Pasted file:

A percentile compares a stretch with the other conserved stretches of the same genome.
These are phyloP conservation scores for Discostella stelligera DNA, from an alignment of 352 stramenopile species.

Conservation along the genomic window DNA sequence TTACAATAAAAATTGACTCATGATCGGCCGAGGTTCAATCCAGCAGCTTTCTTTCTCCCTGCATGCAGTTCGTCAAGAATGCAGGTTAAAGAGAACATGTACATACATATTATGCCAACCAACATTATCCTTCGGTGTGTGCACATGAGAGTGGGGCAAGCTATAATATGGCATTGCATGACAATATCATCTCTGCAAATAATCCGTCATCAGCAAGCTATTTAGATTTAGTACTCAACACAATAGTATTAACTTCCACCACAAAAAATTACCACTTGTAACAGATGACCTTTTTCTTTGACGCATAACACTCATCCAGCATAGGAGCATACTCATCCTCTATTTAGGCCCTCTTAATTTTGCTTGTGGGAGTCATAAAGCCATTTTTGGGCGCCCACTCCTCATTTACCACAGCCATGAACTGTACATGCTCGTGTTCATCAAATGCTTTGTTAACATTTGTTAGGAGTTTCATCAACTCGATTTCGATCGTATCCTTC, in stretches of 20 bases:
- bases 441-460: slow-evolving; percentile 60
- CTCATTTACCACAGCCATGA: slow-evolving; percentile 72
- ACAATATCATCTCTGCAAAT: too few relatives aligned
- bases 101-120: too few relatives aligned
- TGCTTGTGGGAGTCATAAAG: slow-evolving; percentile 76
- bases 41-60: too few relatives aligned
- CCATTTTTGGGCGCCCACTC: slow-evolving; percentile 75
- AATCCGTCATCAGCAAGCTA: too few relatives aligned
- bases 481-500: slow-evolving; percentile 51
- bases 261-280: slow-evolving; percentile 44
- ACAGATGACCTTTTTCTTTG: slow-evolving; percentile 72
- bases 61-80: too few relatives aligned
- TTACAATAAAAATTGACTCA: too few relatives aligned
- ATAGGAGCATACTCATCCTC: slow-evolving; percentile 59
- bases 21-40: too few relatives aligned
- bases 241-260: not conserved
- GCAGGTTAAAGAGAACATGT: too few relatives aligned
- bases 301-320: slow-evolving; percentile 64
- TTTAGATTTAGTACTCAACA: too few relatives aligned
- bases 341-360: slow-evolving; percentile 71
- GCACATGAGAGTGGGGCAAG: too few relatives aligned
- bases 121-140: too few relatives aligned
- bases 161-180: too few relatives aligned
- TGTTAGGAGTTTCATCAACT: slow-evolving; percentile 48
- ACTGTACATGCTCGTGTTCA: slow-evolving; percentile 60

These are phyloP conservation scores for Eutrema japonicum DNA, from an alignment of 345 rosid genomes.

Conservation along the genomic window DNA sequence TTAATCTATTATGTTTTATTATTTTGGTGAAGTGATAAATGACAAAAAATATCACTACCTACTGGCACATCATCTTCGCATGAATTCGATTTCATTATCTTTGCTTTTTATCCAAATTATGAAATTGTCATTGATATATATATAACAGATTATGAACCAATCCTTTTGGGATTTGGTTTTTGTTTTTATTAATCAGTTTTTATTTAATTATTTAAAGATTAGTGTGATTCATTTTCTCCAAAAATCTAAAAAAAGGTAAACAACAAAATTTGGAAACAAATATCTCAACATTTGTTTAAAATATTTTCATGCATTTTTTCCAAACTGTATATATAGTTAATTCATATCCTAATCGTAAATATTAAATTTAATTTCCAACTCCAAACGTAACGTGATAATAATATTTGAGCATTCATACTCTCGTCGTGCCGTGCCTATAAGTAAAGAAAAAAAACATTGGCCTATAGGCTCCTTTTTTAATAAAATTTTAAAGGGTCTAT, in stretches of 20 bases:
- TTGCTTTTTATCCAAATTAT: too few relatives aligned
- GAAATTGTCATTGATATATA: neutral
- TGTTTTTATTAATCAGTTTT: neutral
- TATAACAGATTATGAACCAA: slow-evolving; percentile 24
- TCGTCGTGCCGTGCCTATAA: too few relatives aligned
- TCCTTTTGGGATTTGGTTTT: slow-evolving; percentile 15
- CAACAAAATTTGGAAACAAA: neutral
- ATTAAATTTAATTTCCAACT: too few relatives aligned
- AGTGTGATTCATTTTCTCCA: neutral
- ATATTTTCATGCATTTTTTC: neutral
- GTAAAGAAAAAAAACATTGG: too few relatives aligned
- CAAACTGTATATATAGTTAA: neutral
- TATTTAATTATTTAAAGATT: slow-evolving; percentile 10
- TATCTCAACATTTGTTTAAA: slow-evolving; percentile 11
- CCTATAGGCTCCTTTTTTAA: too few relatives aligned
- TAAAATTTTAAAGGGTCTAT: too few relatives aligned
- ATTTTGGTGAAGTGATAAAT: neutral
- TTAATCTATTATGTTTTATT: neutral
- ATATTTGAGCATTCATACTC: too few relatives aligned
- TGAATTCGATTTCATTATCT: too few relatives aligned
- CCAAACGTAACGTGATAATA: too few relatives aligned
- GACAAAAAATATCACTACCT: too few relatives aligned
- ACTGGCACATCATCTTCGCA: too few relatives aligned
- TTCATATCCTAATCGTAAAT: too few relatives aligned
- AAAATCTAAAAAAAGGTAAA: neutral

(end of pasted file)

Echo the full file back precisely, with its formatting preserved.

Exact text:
A percentile compares a stretch with the other conserved stretches of the same genome.
These are phyloP conservation scores for Discostella stelligera DNA, from an alignment of 352 stramenopile species.

Conservation along the genomic window DNA sequence TTACAATAAAAATTGACTCATGATCGGCCGAGGTTCAATCCAGCAGCTTTCTTTCTCCCTGCATGCAGTTCGTCAAGAATGCAGGTTAAAGAGAACATGTACATACATATTATGCCAACCAACATTATCCTTCGGTGTGTGCACATGAGAGTGGGGCAAGCTATAATATGGCATTGCATGACAATATCATCTCTGCAAATAATCCGTCATCAGCAAGCTATTTAGATTTAGTACTCAACACAATAGTATTAACTTCCACCACAAAAAATTACCACTTGTAACAGATGACCTTTTTCTTTGACGCATAACACTCATCCAGCATAGGAGCATACTCATCCTCTATTTAGGCCCTCTTAATTTTGCTTGTGGGAGTCATAAAGCCATTTTTGGGCGCCCACTCCTCATTTACCACAGCCATGAACTGTACATGCTCGTGTTCATCAAATGCTTTGTTAACATTTGTTAGGAGTTTCATCAACTCGATTTCGATCGTATCCTTC, in stretches of 20 bases:
- bases 441-460: slow-evolving; percentile 60
- CTCATTTACCACAGCCATGA: slow-evolving; percentile 72
- ACAATATCATCTCTGCAAAT: too few relatives aligned
- bases 101-120: too few relatives aligned
- TGCTTGTGGGAGTCATAAAG: slow-evolving; percentile 76
- bases 41-60: too few relatives aligned
- CCATTTTTGGGCGCCCACTC: slow-evolving; percentile 75
- AATCCGTCATCAGCAAGCTA: too few relatives aligned
- bases 481-500: slow-evolving; percentile 51
- bases 261-280: slow-evolving; percentile 44
- ACAGATGACCTTTTTCTTTG: slow-evolving; percentile 72
- bases 61-80: too few relatives aligned
- TTACAATAAAAATTGACTCA: too few relatives aligned
- ATAGGAGCATACTCATCCTC: slow-evolving; percentile 59
- bases 21-40: too few relatives aligned
- bases 241-260: not conserved
- GCAGGTTAAAGAGAACATGT: too few relatives aligned
- bases 301-320: slow-evolving; percentile 64
- TTTAGATTTAGTACTCAACA: too few relatives aligned
- bases 341-360: slow-evolving; percentile 71
- GCACATGAGAGTGGGGCAAG: too few relatives aligned
- bases 121-140: too few relatives aligned
- bases 161-180: too few relatives aligned
- TGTTAGGAGTTTCATCAACT: slow-evolving; percentile 48
- ACTGTACATGCTCGTGTTCA: slow-evolving; percentile 60

These are phyloP conservation scores for Eutrema japonicum DNA, from an alignment of 345 rosid genomes.

Conservation along the genomic window DNA sequence TTAATCTATTATGTTTTATTATTTTGGTGAAGTGATAAATGACAAAAAATATCACTACCTACTGGCACATCATCTTCGCATGAATTCGATTTCATTATCTTTGCTTTTTATCCAAATTATGAAATTGTCATTGATATATATATAACAGATTATGAACCAATCCTTTTGGGATTTGGTTTTTGTTTTTATTAATCAGTTTTTATTTAATTATTTAAAGATTAGTGTGATTCATTTTCTCCAAAAATCTAAAAAAAGGTAAACAACAAAATTTGGAAACAAATATCTCAACATTTGTTTAAAATATTTTCATGCATTTTTTCCAAACTGTATATATAGTTAATTCATATCCTAATCGTAAATATTAAATTTAATTTCCAACTCCAAACGTAACGTGATAATAATATTTGAGCATTCATACTCTCGTCGTGCCGTGCCTATAAGTAAAGAAAAAAAACATTGGCCTATAGGCTCCTTTTTTAATAAAATTTTAAAGGGTCTAT, in stretches of 20 bases:
- TTGCTTTTTATCCAAATTAT: too few relatives aligned
- GAAATTGTCATTGATATATA: neutral
- TGTTTTTATTAATCAGTTTT: neutral
- TATAACAGATTATGAACCAA: slow-evolving; percentile 24
- TCGTCGTGCCGTGCCTATAA: too few relatives aligned
- TCCTTTTGGGATTTGGTTTT: slow-evolving; percentile 15
- CAACAAAATTTGGAAACAAA: neutral
- ATTAAATTTAATTTCCAACT: too few relatives aligned
- AGTGTGATTCATTTTCTCCA: neutral
- ATATTTTCATGCATTTTTTC: neutral
- GTAAAGAAAAAAAACATTGG: too few relatives aligned
- CAAACTGTATATATAGTTAA: neutral
- TATTTAATTATTTAAAGATT: slow-evolving; percentile 10
- TATCTCAACATTTGTTTAAA: slow-evolving; percentile 11
- CCTATAGGCTCCTTTTTTAA: too few relatives aligned
- TAAAATTTTAAAGGGTCTAT: too few relatives aligned
- ATTTTGGTGAAGTGATAAAT: neutral
- TTAATCTATTATGTTTTATT: neutral
- ATATTTGAGCATTCATACTC: too few relatives aligned
- TGAATTCGATTTCATTATCT: too few relatives aligned
- CCAAACGTAACGTGATAATA: too few relatives aligned
- GACAAAAAATATCACTACCT: too few relatives aligned
- ACTGGCACATCATCTTCGCA: too few relatives aligned
- TTCATATCCTAATCGTAAAT: too few relatives aligned
- AAAATCTAAAAAAAGGTAAA: neutral